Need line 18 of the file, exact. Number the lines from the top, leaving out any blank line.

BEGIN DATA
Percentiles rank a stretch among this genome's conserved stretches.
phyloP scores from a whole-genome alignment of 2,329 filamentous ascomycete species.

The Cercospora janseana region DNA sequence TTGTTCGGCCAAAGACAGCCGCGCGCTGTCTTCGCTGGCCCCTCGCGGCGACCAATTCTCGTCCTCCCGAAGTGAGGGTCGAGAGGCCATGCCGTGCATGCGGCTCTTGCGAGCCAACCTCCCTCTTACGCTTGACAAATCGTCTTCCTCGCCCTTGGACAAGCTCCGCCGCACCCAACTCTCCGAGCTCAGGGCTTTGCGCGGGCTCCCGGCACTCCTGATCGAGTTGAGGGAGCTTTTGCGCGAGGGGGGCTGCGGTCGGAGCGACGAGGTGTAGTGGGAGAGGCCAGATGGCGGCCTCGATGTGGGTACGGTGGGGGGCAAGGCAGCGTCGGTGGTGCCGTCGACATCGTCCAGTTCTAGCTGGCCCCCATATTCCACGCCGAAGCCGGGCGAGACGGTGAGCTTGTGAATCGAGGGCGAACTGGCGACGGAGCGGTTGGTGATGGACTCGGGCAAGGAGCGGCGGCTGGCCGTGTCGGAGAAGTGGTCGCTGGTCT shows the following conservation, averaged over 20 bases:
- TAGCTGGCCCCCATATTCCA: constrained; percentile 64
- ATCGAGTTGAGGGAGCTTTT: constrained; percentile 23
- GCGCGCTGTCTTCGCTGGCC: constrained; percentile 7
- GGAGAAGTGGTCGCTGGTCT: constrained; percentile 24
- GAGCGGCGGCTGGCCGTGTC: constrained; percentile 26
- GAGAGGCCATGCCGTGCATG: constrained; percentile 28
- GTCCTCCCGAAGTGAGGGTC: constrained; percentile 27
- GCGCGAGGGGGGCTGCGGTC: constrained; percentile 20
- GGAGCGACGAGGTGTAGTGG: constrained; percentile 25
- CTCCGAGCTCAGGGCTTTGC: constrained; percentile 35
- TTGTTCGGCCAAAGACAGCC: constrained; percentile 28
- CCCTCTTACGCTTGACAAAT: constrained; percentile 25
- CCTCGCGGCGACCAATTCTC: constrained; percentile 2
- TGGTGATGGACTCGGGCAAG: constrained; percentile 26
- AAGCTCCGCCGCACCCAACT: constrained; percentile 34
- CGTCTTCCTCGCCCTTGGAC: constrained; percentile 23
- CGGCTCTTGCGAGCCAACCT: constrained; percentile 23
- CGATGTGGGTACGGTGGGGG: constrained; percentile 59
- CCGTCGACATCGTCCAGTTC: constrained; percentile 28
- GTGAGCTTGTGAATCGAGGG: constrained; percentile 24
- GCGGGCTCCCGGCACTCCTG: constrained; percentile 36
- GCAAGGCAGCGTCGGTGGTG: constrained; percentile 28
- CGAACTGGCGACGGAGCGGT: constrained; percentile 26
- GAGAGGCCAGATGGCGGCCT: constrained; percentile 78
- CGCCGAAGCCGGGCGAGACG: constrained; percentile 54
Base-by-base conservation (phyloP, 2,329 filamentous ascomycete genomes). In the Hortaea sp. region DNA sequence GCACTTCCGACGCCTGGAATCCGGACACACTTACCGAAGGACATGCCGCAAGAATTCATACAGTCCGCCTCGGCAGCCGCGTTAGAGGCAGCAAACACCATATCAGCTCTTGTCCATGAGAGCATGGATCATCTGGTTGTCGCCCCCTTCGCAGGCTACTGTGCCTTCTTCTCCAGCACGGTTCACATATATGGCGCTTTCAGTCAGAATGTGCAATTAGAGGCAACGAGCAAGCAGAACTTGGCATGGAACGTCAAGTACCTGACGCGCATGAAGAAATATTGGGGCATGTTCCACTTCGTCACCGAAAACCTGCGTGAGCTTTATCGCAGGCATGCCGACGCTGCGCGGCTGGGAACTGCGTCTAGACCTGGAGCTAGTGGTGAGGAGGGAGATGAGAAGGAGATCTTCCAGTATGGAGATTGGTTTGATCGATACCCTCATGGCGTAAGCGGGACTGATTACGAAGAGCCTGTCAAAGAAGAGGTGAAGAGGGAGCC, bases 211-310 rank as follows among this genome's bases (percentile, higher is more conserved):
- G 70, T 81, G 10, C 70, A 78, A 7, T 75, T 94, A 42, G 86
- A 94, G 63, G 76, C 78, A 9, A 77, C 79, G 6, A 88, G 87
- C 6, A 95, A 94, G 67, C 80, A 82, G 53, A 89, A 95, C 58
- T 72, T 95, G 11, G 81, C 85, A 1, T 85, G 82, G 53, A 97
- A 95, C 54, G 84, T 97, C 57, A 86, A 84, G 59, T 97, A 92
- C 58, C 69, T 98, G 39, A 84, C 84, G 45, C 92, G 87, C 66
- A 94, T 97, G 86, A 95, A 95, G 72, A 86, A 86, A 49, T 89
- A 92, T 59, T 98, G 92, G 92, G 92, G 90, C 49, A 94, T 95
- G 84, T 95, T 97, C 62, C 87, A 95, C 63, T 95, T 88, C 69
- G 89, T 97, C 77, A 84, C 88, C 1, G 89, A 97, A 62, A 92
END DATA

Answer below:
- AAGCTCCGCCGCACCCAACT: constrained; percentile 34